If the patient moves, the film will be affected. Watch the patient as you expose the film to make sure they don’t move. The patient should be instructed to hold very still and not swallow until he or she is told it is OK.

Incorrect film processing

Note: This section relates to the technology of radiographic film.  As the popularity of digital sensors grows, more and more dentists are abandoning film for computerized images.  Many offices, however, are still wedded to film and its processing.  Thus, it is still essential that anyone involved in radiographic technique understand this material.

Correct film processing procedures were previously discussed in the section on film processing, but the following bulleted list summarizes common film processing errors, the results, and possible solutions.

  • Developer temperature too low
    • Films too light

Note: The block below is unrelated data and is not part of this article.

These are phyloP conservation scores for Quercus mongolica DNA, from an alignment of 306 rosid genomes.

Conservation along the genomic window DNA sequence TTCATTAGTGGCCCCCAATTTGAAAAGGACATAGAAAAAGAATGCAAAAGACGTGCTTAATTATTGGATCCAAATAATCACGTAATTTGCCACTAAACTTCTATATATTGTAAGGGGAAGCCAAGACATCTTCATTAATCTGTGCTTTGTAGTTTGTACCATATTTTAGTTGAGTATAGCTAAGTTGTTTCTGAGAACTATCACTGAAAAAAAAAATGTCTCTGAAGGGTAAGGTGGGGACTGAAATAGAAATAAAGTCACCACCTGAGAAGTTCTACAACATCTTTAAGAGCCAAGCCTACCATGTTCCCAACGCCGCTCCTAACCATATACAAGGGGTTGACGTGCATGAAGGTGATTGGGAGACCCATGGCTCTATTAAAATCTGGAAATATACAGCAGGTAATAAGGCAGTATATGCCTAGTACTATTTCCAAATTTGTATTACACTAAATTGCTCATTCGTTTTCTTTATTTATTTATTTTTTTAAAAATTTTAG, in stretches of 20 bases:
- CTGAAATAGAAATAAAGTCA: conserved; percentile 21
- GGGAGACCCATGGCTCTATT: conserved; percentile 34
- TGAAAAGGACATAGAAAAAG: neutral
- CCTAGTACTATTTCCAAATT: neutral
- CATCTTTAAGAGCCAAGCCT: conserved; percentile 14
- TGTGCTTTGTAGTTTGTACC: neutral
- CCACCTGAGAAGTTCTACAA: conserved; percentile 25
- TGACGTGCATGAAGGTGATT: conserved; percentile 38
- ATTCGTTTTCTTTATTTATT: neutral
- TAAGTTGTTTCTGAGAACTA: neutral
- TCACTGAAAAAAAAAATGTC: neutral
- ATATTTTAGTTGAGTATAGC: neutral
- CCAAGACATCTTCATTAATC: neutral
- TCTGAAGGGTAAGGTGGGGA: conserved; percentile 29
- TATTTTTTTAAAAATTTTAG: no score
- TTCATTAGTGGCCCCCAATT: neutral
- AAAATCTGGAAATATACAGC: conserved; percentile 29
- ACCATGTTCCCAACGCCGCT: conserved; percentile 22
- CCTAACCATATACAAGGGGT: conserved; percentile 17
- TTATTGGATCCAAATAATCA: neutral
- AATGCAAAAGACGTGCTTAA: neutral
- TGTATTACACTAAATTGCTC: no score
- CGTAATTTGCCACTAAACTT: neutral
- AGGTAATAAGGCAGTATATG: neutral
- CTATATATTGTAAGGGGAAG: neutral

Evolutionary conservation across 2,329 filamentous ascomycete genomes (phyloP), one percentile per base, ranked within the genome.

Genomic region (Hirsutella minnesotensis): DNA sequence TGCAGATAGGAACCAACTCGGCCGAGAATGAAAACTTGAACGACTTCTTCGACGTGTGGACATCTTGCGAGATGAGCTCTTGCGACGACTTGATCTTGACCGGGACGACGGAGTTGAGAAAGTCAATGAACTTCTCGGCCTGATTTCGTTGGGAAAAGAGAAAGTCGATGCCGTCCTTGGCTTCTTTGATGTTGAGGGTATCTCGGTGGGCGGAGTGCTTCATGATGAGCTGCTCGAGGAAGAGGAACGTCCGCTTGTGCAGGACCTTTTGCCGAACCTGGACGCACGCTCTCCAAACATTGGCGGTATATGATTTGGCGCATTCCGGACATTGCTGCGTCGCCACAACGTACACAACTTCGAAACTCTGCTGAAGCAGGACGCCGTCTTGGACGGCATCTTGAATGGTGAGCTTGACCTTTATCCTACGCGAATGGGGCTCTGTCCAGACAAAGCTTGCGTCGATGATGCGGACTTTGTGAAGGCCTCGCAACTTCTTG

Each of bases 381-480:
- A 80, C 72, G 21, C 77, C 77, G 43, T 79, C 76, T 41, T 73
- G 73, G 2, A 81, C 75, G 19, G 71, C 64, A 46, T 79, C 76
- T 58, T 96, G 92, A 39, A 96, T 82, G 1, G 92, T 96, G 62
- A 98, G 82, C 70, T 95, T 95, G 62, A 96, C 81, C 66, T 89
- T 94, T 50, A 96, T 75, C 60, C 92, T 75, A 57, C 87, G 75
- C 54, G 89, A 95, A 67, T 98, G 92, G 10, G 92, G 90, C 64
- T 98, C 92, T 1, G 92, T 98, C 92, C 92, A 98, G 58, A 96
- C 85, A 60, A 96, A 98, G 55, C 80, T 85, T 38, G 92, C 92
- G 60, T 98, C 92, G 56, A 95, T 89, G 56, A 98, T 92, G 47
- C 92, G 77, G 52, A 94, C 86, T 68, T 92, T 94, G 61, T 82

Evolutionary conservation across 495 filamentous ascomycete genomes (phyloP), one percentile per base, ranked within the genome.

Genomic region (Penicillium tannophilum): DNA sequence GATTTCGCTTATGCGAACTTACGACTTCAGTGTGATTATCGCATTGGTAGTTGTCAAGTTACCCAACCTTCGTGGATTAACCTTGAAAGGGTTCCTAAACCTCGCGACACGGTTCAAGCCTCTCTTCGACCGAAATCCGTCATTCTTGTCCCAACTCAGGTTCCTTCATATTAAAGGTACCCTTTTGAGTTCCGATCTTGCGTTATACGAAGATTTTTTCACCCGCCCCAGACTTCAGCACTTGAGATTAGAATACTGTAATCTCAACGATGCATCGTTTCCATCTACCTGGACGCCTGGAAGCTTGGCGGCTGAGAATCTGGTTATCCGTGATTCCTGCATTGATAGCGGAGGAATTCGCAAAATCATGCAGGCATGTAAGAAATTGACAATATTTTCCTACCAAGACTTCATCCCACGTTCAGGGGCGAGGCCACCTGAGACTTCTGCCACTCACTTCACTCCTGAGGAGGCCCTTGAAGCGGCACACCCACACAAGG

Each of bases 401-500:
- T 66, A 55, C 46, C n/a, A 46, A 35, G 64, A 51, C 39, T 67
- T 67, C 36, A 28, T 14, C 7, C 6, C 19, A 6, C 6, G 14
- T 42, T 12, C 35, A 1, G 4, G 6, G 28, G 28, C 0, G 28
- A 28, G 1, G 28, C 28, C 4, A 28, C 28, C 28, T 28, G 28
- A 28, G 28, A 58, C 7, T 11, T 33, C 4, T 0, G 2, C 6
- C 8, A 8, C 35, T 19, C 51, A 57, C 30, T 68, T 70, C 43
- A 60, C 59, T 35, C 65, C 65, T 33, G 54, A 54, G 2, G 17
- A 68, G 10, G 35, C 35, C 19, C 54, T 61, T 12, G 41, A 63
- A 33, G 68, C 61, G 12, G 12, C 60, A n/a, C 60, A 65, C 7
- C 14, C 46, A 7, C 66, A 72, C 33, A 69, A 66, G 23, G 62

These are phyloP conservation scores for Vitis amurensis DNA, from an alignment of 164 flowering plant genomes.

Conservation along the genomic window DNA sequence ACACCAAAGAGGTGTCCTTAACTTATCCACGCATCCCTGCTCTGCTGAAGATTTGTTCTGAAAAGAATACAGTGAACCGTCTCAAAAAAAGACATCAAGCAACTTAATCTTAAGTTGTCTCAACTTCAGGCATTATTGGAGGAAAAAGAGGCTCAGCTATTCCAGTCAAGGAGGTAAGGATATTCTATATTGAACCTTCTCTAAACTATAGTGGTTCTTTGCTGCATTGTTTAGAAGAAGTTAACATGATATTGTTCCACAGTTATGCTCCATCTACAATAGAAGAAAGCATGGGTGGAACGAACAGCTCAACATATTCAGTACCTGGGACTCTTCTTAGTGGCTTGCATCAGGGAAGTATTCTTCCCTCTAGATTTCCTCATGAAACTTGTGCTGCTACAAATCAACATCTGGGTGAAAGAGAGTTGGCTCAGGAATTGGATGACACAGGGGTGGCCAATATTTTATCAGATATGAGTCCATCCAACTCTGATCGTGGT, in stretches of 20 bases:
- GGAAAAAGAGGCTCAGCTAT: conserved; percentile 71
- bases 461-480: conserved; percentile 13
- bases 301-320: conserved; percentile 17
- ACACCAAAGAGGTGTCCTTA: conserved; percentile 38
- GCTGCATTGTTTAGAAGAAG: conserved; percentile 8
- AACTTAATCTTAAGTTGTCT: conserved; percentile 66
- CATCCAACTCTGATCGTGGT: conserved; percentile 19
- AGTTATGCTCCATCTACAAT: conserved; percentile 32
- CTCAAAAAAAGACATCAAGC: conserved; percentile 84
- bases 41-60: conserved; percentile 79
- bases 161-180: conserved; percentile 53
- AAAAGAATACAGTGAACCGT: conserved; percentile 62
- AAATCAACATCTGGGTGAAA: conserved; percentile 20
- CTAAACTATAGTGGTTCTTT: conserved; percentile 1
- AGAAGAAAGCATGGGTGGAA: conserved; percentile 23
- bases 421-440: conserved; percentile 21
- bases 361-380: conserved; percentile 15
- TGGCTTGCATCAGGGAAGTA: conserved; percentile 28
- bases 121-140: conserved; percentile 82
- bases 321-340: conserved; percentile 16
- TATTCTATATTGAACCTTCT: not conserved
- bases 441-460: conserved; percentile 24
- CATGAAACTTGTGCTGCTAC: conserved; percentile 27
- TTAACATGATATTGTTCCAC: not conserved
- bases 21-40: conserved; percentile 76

• Check and adjust temperature
  • Developing time not long enough
    • Films too light
      • Use a timer
  • Developer solution too old or diluted
    • Films too light
      • Keep a schedule of chemical maintenance
  • Developer solution too old or diluted
    • Yellow or brown film
      • Change solutions when this begins to happen consistently
  • Developer too warm
    • Flim too dark
      • Check and adjust temperature
  • Developing time too long
    • Film too dark or Foggy
      • Use a timer
  • Light leak in processing
    • Film too dark
      • Check processor and darkroom
  • Film exposed to light before processing
    • Film too dark or foggy
      • Don’t open film until safety light is turned on and other lights are off